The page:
Alboglossiphonia lata (Oka, 1910)  belongs to the Glossiphoniidae family, which is among the more species-rich leech families in terms of described numbers of species . Worldwide, the presence of A. lata is primarily recorded in East Asia, including China, Japan, Taiwan, and South Korea, as well as in Hawaii [9, 10]. Glossiphoniidae leeches are characterized for having dorso-ventrally flattened and dorsally convex bodies, and for bearing a proboscis. These leeches usually feed on the blood of turtle or amphibians in clean, non-organic polluted streams, irrigation ditches, and open sewers. However, some glossiphoniids, like those belonging to the genera Helobdella (Blanchard, 1896) and Glossiphonia (Johnson, 1816), feed on the hemolymph of aquatic oligochaetes and snails . Regarding parental care, all known Glossiphoniidae have evolved the habit of brooding the eggs and juveniles .
Studies on the embryonic development of the East Asian freshwater leech, A. lata have not been conducted yet. The present study aims to describe the embryonic development of the glossiphoniid A. lata under laboratory conditions. In addition, lineage tracer injection, immunostaining and gene expression experiments were performed to support the use of this species as an “Evo-Devo” model organisms in the future.
Comparison between brooding periods of several Glossiphoniidae species
Alboglossiphonia hyalina 
Alboglossiphonia polypompholyx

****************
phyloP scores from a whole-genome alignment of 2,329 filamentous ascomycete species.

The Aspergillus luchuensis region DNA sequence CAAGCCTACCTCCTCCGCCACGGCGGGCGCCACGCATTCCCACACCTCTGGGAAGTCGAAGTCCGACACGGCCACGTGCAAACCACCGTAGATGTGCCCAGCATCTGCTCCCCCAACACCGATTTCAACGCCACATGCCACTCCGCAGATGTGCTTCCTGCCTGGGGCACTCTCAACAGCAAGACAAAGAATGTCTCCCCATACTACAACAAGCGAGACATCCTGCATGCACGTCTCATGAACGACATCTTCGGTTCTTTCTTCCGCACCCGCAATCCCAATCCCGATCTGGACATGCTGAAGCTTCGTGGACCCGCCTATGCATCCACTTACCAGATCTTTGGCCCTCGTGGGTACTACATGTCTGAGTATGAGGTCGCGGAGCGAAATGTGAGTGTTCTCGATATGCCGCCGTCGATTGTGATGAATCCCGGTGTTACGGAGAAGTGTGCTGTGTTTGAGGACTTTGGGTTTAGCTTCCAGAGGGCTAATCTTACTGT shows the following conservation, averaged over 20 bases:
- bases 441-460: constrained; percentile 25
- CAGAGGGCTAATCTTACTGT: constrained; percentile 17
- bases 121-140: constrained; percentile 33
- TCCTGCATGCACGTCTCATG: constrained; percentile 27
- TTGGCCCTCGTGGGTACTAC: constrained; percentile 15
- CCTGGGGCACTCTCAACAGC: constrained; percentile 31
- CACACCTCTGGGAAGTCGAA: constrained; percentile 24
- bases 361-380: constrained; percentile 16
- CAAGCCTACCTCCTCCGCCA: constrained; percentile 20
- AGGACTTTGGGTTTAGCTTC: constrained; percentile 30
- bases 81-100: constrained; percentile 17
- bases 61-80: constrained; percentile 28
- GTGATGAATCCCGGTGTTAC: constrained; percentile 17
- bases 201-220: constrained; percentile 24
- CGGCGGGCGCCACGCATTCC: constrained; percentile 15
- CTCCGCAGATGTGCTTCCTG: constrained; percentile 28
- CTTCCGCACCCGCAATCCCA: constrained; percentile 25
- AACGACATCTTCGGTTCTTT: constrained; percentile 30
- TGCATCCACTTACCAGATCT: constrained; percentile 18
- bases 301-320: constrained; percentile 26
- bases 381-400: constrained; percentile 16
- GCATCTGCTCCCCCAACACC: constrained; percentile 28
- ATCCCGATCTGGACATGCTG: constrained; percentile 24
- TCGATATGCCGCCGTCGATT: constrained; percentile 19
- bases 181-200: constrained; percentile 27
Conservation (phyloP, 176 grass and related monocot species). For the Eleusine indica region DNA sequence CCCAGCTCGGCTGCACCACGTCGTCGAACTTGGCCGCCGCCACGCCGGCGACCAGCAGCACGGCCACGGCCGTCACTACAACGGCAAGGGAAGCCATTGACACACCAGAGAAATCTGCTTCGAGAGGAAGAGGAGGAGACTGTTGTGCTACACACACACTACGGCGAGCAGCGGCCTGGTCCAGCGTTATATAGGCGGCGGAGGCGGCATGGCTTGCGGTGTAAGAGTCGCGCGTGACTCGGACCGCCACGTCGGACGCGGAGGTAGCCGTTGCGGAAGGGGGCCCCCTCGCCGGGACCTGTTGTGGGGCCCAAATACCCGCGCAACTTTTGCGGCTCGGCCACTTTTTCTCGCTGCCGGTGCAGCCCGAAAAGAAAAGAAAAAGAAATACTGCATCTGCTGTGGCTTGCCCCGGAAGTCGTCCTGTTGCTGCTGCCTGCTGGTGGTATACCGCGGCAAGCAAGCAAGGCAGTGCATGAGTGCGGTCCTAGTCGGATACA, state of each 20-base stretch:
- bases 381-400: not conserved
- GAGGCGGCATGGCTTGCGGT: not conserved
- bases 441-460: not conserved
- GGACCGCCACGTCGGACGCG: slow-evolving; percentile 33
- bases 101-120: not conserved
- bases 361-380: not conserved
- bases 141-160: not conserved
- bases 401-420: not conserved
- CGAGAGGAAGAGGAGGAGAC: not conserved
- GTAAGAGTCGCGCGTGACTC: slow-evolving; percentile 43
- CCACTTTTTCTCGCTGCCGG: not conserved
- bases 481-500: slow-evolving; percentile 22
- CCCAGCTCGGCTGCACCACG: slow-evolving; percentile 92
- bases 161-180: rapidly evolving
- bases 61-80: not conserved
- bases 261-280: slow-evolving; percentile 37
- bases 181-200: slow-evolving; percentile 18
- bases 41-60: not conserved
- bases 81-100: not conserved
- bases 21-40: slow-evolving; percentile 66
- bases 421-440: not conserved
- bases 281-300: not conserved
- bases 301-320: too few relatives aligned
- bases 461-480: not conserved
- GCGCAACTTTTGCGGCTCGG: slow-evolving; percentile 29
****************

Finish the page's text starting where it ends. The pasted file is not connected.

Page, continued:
Batracobdella algira 
Glossiphonia complanata 
Oligobdella biannulata 
Theromyzon tessulatum 
Helobdella striata 
Helobdella austinensis 
Helobdella robusta 
Helobdella stagnalis 
Cleavage (stages 1 to 6)
Germinal band formation (stages 7 to 8)
Organogenesis and hatching (stages 9 to 11)
Post-embryonic stage and parental care
The beginning of juvenile stage is marked by the exhaustion of the yolk from within the crop . Starting from mid Stage 11, A. lata grows distinctively flat (Fig. 5a-c). Body coloration of the growing adults is fawn to pale, slightly translucent with a body length of 10–22 mm . Parental care in A. lata ends after the juveniles that have exhausted their yolk start leaving the adult. After brooding is finished, the parent adults feed on snails and reproduce at least two times more before dying.
Calsensin expression patterns
DNA markers from mitochondrial genomes, like cytochrome C oxidase subunit 1 (CO1), are widely used for estimating phylogenetic relationships among closely allied taxa . In the present study, the consensus tree generated by Neighbor-Joining method has confirmed the phylogenetic relationships within the Glossiphoniidae family established by Siddall and collaborators , in which A. lata species cluster alongside G. complanata in a monophyletic group that shares the common trail of presenting three pairs of eyespots. Our results are supported by a pairwise-distance matrix (Additional file 2) .